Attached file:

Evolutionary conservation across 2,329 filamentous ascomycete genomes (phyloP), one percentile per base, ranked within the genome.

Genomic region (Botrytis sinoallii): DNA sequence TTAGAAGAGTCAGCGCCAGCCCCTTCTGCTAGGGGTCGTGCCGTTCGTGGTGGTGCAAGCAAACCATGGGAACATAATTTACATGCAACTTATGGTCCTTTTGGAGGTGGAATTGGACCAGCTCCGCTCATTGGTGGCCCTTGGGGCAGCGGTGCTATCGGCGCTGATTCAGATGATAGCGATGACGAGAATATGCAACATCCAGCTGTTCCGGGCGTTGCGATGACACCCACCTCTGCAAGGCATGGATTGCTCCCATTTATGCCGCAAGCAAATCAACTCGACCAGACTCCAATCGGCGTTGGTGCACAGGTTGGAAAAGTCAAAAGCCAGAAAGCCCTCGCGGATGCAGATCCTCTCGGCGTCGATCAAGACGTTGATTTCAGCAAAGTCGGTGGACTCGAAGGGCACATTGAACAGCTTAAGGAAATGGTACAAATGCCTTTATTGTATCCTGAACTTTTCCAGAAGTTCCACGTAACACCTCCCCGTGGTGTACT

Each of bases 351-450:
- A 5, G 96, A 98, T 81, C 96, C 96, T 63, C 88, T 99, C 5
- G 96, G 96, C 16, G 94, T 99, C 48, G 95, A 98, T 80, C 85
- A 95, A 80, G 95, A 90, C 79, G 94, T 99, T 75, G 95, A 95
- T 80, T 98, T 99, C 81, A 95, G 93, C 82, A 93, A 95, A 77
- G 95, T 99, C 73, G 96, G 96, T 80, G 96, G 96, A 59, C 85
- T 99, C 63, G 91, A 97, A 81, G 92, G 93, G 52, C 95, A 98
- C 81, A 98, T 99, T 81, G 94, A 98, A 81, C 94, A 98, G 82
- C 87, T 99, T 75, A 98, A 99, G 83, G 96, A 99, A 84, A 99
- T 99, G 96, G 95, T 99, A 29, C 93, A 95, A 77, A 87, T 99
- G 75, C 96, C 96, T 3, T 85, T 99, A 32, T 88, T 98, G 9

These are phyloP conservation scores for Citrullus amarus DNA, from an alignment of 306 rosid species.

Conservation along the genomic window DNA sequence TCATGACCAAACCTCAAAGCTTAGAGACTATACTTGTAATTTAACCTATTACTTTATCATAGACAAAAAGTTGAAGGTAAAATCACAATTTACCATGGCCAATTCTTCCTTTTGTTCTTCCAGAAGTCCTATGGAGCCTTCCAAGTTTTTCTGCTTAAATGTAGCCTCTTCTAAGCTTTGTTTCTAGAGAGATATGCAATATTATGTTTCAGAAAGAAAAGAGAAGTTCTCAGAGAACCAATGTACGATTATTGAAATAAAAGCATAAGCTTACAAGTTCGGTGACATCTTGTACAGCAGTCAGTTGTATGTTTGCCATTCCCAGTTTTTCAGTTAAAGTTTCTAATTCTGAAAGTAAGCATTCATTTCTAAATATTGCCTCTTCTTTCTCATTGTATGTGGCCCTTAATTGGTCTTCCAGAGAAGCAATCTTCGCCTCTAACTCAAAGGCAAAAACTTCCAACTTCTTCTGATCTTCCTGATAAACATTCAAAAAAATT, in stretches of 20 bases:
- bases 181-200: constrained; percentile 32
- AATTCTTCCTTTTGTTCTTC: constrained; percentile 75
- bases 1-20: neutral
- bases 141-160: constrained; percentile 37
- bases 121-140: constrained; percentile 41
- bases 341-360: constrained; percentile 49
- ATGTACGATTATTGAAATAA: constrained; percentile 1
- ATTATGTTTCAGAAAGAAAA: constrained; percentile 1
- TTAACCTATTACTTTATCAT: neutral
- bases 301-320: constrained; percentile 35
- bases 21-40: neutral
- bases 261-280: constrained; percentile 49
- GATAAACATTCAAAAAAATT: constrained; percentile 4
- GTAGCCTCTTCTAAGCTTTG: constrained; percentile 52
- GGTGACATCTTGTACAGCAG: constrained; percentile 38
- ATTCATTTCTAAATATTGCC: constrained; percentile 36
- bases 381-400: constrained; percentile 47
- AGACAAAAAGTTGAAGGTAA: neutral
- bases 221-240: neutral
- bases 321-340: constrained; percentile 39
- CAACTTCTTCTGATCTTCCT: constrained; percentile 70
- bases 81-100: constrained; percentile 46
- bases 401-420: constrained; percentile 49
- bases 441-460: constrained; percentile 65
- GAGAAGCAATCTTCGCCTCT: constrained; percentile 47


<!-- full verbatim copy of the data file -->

Evolutionary conservation across 2,329 filamentous ascomycete genomes (phyloP), one percentile per base, ranked within the genome.

Genomic region (Botrytis sinoallii): DNA sequence TTAGAAGAGTCAGCGCCAGCCCCTTCTGCTAGGGGTCGTGCCGTTCGTGGTGGTGCAAGCAAACCATGGGAACATAATTTACATGCAACTTATGGTCCTTTTGGAGGTGGAATTGGACCAGCTCCGCTCATTGGTGGCCCTTGGGGCAGCGGTGCTATCGGCGCTGATTCAGATGATAGCGATGACGAGAATATGCAACATCCAGCTGTTCCGGGCGTTGCGATGACACCCACCTCTGCAAGGCATGGATTGCTCCCATTTATGCCGCAAGCAAATCAACTCGACCAGACTCCAATCGGCGTTGGTGCACAGGTTGGAAAAGTCAAAAGCCAGAAAGCCCTCGCGGATGCAGATCCTCTCGGCGTCGATCAAGACGTTGATTTCAGCAAAGTCGGTGGACTCGAAGGGCACATTGAACAGCTTAAGGAAATGGTACAAATGCCTTTATTGTATCCTGAACTTTTCCAGAAGTTCCACGTAACACCTCCCCGTGGTGTACT

Each of bases 351-450:
- A 5, G 96, A 98, T 81, C 96, C 96, T 63, C 88, T 99, C 5
- G 96, G 96, C 16, G 94, T 99, C 48, G 95, A 98, T 80, C 85
- A 95, A 80, G 95, A 90, C 79, G 94, T 99, T 75, G 95, A 95
- T 80, T 98, T 99, C 81, A 95, G 93, C 82, A 93, A 95, A 77
- G 95, T 99, C 73, G 96, G 96, T 80, G 96, G 96, A 59, C 85
- T 99, C 63, G 91, A 97, A 81, G 92, G 93, G 52, C 95, A 98
- C 81, A 98, T 99, T 81, G 94, A 98, A 81, C 94, A 98, G 82
- C 87, T 99, T 75, A 98, A 99, G 83, G 96, A 99, A 84, A 99
- T 99, G 96, G 95, T 99, A 29, C 93, A 95, A 77, A 87, T 99
- G 75, C 96, C 96, T 3, T 85, T 99, A 32, T 88, T 98, G 9

These are phyloP conservation scores for Citrullus amarus DNA, from an alignment of 306 rosid species.

Conservation along the genomic window DNA sequence TCATGACCAAACCTCAAAGCTTAGAGACTATACTTGTAATTTAACCTATTACTTTATCATAGACAAAAAGTTGAAGGTAAAATCACAATTTACCATGGCCAATTCTTCCTTTTGTTCTTCCAGAAGTCCTATGGAGCCTTCCAAGTTTTTCTGCTTAAATGTAGCCTCTTCTAAGCTTTGTTTCTAGAGAGATATGCAATATTATGTTTCAGAAAGAAAAGAGAAGTTCTCAGAGAACCAATGTACGATTATTGAAATAAAAGCATAAGCTTACAAGTTCGGTGACATCTTGTACAGCAGTCAGTTGTATGTTTGCCATTCCCAGTTTTTCAGTTAAAGTTTCTAATTCTGAAAGTAAGCATTCATTTCTAAATATTGCCTCTTCTTTCTCATTGTATGTGGCCCTTAATTGGTCTTCCAGAGAAGCAATCTTCGCCTCTAACTCAAAGGCAAAAACTTCCAACTTCTTCTGATCTTCCTGATAAACATTCAAAAAAATT, in stretches of 20 bases:
- bases 181-200: constrained; percentile 32
- AATTCTTCCTTTTGTTCTTC: constrained; percentile 75
- bases 1-20: neutral
- bases 141-160: constrained; percentile 37
- bases 121-140: constrained; percentile 41
- bases 341-360: constrained; percentile 49
- ATGTACGATTATTGAAATAA: constrained; percentile 1
- ATTATGTTTCAGAAAGAAAA: constrained; percentile 1
- TTAACCTATTACTTTATCAT: neutral
- bases 301-320: constrained; percentile 35
- bases 21-40: neutral
- bases 261-280: constrained; percentile 49
- GATAAACATTCAAAAAAATT: constrained; percentile 4
- GTAGCCTCTTCTAAGCTTTG: constrained; percentile 52
- GGTGACATCTTGTACAGCAG: constrained; percentile 38
- ATTCATTTCTAAATATTGCC: constrained; percentile 36
- bases 381-400: constrained; percentile 47
- AGACAAAAAGTTGAAGGTAA: neutral
- bases 221-240: neutral
- bases 321-340: constrained; percentile 39
- CAACTTCTTCTGATCTTCCT: constrained; percentile 70
- bases 81-100: constrained; percentile 46
- bases 401-420: constrained; percentile 49
- bases 441-460: constrained; percentile 65
- GAGAAGCAATCTTCGCCTCT: constrained; percentile 47